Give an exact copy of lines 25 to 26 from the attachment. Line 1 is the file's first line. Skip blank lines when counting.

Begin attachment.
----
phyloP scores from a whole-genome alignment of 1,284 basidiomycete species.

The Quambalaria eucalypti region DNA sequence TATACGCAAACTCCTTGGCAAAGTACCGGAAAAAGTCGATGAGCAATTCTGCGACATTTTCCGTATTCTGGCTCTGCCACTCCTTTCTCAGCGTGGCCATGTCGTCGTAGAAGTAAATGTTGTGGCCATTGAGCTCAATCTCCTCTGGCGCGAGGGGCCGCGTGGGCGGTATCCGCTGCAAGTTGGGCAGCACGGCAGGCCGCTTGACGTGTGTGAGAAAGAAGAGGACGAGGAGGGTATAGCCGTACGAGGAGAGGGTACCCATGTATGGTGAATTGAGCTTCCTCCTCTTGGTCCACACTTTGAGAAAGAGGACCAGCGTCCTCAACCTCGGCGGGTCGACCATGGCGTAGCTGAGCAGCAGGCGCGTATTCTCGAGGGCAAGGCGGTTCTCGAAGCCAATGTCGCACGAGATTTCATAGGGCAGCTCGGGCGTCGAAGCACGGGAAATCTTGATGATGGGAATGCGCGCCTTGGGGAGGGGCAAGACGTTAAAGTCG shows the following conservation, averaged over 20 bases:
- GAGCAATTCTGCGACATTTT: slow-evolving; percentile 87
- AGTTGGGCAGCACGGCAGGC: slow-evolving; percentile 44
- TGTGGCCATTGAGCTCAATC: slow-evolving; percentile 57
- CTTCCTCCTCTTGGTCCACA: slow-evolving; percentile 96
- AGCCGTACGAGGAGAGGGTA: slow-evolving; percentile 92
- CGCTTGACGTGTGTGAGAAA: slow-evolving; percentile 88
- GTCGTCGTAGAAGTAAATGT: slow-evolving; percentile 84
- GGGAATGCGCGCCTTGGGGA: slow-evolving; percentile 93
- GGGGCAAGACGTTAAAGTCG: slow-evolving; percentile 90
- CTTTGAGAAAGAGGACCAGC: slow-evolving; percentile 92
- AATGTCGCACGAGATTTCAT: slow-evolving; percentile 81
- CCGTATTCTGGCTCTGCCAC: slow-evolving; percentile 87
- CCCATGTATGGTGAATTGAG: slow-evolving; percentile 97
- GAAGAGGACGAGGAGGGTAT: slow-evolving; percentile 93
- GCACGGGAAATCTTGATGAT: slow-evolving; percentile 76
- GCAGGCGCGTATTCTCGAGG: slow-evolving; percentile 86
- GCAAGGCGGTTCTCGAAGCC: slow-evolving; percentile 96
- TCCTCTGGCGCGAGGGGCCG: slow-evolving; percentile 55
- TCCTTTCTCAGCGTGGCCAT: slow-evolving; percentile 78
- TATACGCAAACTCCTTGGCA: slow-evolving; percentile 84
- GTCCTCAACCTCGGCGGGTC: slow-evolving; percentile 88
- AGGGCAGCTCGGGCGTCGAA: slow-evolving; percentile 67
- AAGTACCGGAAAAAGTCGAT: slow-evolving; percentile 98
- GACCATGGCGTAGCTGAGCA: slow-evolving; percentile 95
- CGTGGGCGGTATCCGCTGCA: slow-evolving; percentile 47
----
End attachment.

- AAGTACCGGAAAAAGTCGAT: slow-evolving; percentile 98
- GACCATGGCGTAGCTGAGCA: slow-evolving; percentile 95